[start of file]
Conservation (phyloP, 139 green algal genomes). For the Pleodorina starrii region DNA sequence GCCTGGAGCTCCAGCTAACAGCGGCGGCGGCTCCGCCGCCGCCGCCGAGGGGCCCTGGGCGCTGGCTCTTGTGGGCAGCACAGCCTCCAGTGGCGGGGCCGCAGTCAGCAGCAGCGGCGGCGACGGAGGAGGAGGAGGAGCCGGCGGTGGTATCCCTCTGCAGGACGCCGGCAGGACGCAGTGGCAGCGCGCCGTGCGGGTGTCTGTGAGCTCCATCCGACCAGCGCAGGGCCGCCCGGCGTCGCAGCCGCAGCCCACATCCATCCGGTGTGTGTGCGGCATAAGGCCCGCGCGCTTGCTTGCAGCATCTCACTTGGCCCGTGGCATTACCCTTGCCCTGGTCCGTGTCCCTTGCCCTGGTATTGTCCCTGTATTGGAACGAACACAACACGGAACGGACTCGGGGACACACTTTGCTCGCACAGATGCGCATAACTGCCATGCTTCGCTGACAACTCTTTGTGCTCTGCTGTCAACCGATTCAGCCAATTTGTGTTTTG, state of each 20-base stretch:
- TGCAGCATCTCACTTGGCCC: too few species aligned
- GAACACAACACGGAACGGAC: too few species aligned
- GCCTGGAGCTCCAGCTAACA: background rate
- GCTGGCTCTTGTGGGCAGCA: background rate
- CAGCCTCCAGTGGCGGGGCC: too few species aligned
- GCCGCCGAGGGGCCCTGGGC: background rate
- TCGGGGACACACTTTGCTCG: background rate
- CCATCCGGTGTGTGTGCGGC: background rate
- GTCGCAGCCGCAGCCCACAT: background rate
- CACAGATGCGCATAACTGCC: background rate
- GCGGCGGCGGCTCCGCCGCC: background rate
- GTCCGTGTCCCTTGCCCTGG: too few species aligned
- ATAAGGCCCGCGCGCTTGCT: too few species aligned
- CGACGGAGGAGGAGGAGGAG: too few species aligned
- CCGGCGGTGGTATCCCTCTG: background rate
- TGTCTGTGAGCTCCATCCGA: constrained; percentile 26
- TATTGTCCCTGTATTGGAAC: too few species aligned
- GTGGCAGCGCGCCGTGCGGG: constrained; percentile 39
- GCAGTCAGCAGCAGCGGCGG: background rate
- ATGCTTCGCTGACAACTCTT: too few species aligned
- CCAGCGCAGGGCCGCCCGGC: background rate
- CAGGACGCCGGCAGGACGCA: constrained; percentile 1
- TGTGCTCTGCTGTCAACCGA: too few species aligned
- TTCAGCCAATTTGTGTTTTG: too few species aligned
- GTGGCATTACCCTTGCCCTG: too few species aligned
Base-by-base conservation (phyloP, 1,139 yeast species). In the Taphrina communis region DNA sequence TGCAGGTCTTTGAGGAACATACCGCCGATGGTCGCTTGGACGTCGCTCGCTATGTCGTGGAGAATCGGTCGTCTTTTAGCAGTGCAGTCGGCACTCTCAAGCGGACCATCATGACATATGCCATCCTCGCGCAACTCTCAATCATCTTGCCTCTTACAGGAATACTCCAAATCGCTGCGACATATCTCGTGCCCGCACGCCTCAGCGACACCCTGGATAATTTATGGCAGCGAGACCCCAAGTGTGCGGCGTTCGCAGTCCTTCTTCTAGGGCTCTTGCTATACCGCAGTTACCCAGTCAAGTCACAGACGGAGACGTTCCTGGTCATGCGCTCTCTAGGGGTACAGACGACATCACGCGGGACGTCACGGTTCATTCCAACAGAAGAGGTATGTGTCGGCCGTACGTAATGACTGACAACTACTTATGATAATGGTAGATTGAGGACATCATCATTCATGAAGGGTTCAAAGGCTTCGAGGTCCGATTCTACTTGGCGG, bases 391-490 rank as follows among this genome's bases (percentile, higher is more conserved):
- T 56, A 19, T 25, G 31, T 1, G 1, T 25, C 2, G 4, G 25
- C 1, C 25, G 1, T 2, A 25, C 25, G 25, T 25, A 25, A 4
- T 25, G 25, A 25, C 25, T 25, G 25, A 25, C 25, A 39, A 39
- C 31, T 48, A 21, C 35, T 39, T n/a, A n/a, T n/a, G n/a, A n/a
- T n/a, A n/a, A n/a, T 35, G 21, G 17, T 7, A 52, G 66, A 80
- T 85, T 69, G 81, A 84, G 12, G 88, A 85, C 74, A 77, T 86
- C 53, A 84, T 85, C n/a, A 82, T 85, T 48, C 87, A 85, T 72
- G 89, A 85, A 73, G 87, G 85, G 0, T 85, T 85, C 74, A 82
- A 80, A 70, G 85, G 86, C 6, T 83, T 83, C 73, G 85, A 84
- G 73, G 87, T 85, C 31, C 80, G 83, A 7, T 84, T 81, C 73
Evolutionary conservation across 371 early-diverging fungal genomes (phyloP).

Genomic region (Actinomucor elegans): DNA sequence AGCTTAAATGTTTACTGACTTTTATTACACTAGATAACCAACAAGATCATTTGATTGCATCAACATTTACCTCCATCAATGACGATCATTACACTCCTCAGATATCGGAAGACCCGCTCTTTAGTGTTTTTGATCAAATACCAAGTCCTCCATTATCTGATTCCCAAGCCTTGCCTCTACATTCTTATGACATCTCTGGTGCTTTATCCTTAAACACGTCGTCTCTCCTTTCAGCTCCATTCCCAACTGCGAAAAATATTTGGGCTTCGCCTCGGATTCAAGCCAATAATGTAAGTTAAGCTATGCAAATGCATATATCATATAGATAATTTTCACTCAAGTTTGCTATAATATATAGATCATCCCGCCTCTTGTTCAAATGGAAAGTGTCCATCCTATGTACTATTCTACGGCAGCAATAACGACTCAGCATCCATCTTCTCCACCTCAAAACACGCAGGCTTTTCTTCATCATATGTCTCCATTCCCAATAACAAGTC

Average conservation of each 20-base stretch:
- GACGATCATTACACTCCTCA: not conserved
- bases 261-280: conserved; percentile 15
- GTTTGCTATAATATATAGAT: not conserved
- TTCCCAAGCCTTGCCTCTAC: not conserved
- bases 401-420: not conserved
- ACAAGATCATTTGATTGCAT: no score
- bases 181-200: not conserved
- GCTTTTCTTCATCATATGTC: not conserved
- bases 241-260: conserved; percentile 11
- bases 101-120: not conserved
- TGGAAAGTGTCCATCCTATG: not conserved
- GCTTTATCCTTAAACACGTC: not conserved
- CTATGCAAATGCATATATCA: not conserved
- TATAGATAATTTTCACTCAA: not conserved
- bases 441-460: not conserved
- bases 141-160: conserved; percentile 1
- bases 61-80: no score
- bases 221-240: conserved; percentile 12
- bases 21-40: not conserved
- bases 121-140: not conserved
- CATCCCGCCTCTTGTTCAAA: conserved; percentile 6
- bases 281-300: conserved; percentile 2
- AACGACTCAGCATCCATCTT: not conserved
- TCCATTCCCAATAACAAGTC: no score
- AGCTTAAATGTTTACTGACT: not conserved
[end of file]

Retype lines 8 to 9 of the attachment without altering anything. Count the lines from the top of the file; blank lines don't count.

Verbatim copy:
- TCGGGGACACACTTTGCTCG: background rate
- CCATCCGGTGTGTGTGCGGC: background rate